|Publication number||US5673049 A|
|Application number||US 08/591,918|
|Publication date||Sep 30, 1997|
|Filing date||Jan 26, 1996|
|Priority date||Jan 26, 1996|
|Publication number||08591918, 591918, US 5673049 A, US 5673049A, US-A-5673049, US5673049 A, US5673049A|
|Inventors||William J. Kitchen|
|Original Assignee||Kitchen; William J.|
|Export Citation||BiBTeX, EndNote, RefMan|
|Patent Citations (23), Referenced by (3), Classifications (13), Legal Events (5)|
|External Links: USPTO, USPTO Assignment, Espacenet|
The present invention relates to a passive jamming technique used to mask the true velocity of a vehicle from a radar gun.
Radar chaff has been used for years as a radar counter-measure to mask the activities of friendly forces from threat radars. The chaff is used to form a chaff cloud consisting of thousands of fine wire clippings, paper backed metal foil, or carbon fibers. The chaff is cut to lengths that act as dipoles that reflect a wide range of radar frequencies.
The chaff is dispersed as a defensive measure to screen a target from the attempts of enemy radar to track that target in order to determine its position, course, and speed. Chaff can also mislead or confuse radar guided missiles seeking a target. Dispersed by a rocket launcher from ships or aircraft, a chaff cloud causes intense echoes over a wide arc on a radar scope to mask the intended target that launched the chaff. Chaff can cause the radar to bloom (lights an entire area on the screen) and defeat tracking. When fired away from the target, it can misdirect a missile which detonates in the chaff cloud, overshoots, or bypasses the target. Chaff misleads radar guided missiles in the same way as flares deceive infrared guided missiles.
Although a dipole such as chaff is very effective as a radar reflector a stronger signal return can be achieved by the use of an antenna reflector with gain. Gain in the case of a passive reflector is the ratio of the return signal compared to the return signal that would have been received from a dipole. The gain is achieved by the directional characteristic of the reflector.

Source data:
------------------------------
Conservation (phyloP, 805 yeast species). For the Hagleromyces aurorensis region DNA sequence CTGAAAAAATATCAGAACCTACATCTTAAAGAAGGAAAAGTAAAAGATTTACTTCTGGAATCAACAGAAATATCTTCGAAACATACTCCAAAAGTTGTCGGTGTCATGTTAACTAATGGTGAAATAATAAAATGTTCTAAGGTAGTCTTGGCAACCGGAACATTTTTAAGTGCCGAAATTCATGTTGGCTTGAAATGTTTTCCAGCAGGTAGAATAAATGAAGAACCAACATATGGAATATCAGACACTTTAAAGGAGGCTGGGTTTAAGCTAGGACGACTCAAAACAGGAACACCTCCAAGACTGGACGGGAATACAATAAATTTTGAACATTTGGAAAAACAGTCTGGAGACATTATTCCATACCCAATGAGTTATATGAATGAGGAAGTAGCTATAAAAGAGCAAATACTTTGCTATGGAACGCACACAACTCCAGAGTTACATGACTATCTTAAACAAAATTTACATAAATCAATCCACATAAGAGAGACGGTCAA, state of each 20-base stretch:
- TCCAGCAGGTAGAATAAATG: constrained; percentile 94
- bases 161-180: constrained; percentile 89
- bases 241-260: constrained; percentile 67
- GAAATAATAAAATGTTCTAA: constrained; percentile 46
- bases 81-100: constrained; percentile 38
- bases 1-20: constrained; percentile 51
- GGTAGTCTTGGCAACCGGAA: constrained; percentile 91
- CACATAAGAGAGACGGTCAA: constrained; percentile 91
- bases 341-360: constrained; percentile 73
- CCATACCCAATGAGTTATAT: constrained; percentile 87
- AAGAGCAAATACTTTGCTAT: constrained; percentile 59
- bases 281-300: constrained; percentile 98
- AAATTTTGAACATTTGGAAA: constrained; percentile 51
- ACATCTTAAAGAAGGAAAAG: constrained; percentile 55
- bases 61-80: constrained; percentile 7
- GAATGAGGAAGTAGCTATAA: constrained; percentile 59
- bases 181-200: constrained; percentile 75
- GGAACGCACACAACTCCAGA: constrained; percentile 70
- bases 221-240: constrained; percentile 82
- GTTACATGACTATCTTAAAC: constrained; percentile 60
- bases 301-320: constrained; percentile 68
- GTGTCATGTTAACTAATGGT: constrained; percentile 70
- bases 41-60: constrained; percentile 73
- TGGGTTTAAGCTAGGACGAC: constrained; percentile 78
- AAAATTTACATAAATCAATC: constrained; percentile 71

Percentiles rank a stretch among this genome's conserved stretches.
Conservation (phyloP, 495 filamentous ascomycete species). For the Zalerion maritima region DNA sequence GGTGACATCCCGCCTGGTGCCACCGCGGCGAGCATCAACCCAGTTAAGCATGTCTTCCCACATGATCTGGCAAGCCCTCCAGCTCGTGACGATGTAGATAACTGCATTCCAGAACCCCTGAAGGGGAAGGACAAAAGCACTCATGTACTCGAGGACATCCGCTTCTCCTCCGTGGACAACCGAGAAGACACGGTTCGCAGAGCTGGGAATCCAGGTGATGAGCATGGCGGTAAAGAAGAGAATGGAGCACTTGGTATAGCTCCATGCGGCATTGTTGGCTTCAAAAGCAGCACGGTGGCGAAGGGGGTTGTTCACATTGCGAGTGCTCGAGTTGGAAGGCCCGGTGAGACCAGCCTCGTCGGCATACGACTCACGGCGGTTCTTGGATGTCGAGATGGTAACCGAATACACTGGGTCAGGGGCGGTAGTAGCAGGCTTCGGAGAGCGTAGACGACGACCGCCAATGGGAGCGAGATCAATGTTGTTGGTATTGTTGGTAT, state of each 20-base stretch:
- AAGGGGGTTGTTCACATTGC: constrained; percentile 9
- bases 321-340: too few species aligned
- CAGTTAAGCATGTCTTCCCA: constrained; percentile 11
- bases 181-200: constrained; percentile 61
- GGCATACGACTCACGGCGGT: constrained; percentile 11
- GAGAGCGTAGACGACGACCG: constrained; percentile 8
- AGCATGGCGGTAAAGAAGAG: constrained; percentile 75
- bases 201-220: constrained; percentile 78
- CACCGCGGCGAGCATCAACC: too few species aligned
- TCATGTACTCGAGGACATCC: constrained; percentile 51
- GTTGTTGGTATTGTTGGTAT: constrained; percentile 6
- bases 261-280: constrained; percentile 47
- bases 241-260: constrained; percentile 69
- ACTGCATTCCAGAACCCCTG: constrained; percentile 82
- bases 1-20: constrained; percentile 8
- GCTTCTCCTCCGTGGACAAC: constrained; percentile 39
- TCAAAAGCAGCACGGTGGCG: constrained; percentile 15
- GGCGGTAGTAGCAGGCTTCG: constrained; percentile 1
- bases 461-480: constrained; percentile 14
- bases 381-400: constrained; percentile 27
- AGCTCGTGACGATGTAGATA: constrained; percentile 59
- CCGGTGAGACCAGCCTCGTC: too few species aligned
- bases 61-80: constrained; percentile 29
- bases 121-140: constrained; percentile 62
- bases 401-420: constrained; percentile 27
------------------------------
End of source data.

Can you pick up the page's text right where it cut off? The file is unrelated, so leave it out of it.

A common type of antenna system with gain is one invented years ago by a Japanese electrical engineer, Hidetsugu Yagi. Any antenna using the principles developed by Yagi is known as a "Yagi antenna".
The Yagi system is well known in the art and involves the use of parasitic elements--elements excited by the radiated wave rather than directly by the transmission line. In a transmitting antenna one or more parasitic elements are placed in front of the main element. These parasitic elements are known as "directors" because they direct the wave. Also, another parasitic element is placed behind the driven element. This element is known as the "reflector" because it reflects the wave.
The driven element should be exactly resonant (0.5 λ where λ is the wavelength of the frequency that the antenna is designed to transmit or receive). The reflector must be longer than 0.5 λ by approximately 4% to 6%. The director should be shorter than the driven element by 4% to 6%. All elements are mounted parallel to each other. The directors are in front of the driven element, and the reflector is behind the driven element. In the case of a Yagi reflector antenna a 3 element reflector should achieve a gain of about 8 dB in the forward direction. Additional elements can be used to add more forward gain.
Radar reflectors with gain can also be fabricated as corner cubes and horn antennas. Horn antennas can be made in various shapes (i.e. rectangular, pyramidal, and circular).
Radar reflectors such as dipole chaff and reflectors of various types can be used either to enhance return from a radar target or to jam the threat radar. All of the above are passive techniques which only reflect energy transmitted to the reflector. The teachings noted above are used in the present invention to passively jam police radar. There are also active techniques such as transponders to transmit a signal from a target to an interrogating radar and active jammers which try to overpower and/or confuse the threat radar. The present invention, however, uses only passive techniques to jam police radars.
Police radar guns are used to measure the doppler shift of a radar return from a moving vehicle. This doppler shift is converted to the speed of the vehicle and displayed on the radar gun.